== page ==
Business Vs. Family: 4 Tips For Finding A Successful Balance

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Peter J. Strauss

Almost everybody bemoans the difficulties in trying to maintain a healthy balance between family and work.  But for entrepreneurs, the inability to find that balance is not just unhealthy, it can result in the failure of both the business and the loss of the family.

Most entrepreneurs work at least 50 hours a week, and some people like Elon Musk say that working 100 hours a week is doable and will improve the chances for business success.

But what about having a life beyond the business?

“Entrepreneurs really do have to walk a tightrope between their families and their businesses,” says Peter J. Strauss, an attorney, entrepreneur and author of the upcoming book The Accidental Life.  “Failure in one of those two aspects usually leads to failure in the other.”

Making matters worse is that when entrepreneurs first launch the business, many are using their homes as an office. This creates family issues when there are no physical barriers between job and family, Strauss says.

He offers tips for entrepreneurs who want to have success in both their business and their home lives.

  • Set boundaries. Especially if you run the business at home, it is important to set boundaries with your spouse or partner to make sure you are not always talking about business. When you are at work, be at work.  And when you are at home, even if your business is in the garage, be at home.  Have a separate phone for your business and don’t take business calls when you are on family time unless it is an emergency.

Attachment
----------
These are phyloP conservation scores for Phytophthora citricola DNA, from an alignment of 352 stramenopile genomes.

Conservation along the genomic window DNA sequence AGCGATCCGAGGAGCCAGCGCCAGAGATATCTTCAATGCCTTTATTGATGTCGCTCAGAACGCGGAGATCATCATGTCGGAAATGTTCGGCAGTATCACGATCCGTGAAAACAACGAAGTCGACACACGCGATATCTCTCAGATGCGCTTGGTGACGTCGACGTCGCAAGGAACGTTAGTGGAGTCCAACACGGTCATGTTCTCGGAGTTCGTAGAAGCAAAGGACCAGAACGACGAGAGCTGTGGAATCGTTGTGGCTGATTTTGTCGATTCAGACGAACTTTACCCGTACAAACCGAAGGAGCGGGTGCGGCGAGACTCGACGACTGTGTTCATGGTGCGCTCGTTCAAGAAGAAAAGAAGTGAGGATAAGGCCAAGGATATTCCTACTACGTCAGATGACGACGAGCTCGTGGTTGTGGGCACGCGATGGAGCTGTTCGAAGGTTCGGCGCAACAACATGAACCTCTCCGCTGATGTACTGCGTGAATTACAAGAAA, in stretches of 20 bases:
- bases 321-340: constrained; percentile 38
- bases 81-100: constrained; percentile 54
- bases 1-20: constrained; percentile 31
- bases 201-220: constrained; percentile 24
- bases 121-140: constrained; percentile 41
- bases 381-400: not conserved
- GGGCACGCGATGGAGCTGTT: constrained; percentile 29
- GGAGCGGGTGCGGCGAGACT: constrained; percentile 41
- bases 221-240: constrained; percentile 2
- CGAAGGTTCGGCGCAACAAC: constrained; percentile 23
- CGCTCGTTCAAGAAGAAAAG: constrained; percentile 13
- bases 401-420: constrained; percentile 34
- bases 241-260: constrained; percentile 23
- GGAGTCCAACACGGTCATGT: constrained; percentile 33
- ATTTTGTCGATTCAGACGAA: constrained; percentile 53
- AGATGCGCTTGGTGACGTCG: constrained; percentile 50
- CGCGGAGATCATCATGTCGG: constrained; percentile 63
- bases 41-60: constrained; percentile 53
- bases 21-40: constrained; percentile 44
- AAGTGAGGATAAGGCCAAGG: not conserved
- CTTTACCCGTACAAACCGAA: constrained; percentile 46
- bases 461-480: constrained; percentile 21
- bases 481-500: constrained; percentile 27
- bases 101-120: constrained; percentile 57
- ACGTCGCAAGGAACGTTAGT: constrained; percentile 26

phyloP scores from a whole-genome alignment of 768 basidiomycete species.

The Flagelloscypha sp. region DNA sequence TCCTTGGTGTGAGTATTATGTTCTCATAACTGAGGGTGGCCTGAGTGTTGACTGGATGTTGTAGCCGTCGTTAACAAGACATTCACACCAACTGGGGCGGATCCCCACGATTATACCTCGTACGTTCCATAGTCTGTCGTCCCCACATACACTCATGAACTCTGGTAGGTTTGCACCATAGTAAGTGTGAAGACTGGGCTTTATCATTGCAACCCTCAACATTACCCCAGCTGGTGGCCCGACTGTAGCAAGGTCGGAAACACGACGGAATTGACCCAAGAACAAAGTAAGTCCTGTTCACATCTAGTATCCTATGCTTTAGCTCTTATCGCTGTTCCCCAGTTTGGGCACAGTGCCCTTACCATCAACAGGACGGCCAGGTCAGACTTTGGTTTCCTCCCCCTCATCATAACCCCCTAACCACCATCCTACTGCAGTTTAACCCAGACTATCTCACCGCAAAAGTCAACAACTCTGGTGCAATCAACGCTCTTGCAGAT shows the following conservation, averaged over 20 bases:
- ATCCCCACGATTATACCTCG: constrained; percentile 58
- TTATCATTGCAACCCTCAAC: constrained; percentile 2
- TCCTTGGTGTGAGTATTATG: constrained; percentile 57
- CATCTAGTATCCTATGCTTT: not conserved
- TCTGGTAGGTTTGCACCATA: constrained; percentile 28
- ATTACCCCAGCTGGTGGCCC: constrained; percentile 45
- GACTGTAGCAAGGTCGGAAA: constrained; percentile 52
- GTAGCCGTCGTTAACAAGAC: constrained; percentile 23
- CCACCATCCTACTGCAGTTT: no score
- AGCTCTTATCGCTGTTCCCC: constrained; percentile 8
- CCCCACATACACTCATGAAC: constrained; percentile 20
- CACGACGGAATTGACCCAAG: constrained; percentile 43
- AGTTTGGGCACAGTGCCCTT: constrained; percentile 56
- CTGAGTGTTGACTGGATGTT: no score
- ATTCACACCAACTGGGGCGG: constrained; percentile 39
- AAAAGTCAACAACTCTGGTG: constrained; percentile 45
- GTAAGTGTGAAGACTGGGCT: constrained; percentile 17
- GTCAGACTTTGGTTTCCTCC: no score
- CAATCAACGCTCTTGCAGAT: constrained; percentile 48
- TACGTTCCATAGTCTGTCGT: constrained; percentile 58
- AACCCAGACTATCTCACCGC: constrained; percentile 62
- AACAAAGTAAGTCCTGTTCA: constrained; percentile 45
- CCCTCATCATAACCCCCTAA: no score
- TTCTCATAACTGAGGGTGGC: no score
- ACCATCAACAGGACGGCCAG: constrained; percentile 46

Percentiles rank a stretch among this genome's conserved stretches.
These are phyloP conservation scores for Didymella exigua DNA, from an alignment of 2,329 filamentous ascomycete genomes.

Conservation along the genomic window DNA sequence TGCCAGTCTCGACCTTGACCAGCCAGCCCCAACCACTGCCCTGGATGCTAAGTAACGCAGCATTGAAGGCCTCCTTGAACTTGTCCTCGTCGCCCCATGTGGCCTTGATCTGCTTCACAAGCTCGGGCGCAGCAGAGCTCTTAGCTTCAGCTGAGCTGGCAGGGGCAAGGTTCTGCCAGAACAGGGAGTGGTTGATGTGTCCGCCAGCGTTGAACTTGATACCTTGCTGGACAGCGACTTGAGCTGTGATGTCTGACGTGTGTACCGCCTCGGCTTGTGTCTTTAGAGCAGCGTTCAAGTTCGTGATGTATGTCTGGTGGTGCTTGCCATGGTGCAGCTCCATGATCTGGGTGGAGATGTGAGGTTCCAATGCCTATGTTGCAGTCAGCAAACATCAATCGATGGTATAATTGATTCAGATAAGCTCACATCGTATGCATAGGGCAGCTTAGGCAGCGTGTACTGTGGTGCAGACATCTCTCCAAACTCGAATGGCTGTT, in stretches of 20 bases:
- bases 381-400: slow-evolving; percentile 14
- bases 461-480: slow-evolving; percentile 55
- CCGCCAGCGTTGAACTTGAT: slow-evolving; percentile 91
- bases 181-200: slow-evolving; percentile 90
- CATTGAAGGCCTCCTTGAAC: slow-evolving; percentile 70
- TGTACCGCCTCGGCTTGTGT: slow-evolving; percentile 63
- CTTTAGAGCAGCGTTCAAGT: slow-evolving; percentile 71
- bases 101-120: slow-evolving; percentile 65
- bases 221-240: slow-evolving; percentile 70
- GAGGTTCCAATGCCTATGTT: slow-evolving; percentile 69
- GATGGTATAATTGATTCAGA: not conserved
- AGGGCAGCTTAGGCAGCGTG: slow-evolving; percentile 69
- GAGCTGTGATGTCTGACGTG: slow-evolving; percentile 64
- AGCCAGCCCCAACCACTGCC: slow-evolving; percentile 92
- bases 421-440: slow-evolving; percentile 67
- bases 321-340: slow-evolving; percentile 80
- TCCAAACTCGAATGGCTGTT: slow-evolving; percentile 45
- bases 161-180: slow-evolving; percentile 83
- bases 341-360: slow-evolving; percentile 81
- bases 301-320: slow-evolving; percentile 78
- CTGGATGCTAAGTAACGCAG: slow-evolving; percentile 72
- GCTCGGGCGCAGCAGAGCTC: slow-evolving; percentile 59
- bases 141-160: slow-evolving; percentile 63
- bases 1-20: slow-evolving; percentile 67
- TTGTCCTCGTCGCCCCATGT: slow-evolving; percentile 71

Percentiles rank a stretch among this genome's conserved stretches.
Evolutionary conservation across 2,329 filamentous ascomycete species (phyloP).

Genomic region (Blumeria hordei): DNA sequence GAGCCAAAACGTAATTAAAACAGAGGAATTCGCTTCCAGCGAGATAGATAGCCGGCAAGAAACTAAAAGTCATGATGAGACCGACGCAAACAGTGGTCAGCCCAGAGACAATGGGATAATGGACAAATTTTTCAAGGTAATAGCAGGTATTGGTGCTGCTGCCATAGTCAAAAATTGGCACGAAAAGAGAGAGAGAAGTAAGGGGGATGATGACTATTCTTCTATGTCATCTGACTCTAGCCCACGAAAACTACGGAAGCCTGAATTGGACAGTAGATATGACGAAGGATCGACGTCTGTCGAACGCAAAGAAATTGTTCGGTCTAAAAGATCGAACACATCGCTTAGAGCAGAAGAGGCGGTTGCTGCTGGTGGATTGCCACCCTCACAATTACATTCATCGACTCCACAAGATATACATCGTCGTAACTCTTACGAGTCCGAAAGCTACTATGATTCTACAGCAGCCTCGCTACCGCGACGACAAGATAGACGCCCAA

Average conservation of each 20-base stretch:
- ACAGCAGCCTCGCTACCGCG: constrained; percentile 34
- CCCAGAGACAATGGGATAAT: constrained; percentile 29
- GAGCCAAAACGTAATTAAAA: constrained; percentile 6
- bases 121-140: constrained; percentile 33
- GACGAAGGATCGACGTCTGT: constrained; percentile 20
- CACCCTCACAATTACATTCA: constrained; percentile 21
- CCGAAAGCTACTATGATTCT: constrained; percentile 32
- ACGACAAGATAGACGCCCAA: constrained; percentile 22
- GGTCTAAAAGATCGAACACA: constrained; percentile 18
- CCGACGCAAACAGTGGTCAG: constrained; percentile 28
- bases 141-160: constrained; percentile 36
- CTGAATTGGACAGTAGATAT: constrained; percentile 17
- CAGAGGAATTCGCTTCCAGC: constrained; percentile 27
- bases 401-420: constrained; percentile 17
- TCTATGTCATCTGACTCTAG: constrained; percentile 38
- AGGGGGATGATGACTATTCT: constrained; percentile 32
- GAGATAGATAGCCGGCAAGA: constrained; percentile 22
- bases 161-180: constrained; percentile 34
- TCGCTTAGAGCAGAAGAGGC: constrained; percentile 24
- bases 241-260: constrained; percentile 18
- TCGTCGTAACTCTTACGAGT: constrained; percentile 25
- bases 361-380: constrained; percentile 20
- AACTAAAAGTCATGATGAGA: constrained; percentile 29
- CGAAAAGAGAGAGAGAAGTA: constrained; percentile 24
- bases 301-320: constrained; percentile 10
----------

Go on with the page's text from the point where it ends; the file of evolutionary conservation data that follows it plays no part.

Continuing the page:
• Prioritize work tasks. Determine what is the most difficult task and attack it first.  That will help you get out of work on time and go home to your family.  If you have a family event in the evening, it is much easier to leave a small task to the morning instead of a large, difficult task.

 

  • Take vacations (even small ones). A vacation doesn’t have to be two weeks.  Take a day off and take the family on a picnic. It will not only be good for your relationship with your family, it will also be good for your business. You will come back refreshed and better able to tackle the challenges of your business.
  • Don’t intrude on your family’s space. If you run your business from your home, have a designated workspace.  Don’t use the family dining room table for your paperwork.  Find someplace where you can focus on your business without family interruptions.

Strauss says entrepreneurs should not underestimate the importance of finding the right balance between business and family.

“If they don’t get it right,” he says, “they risk losing everything.”

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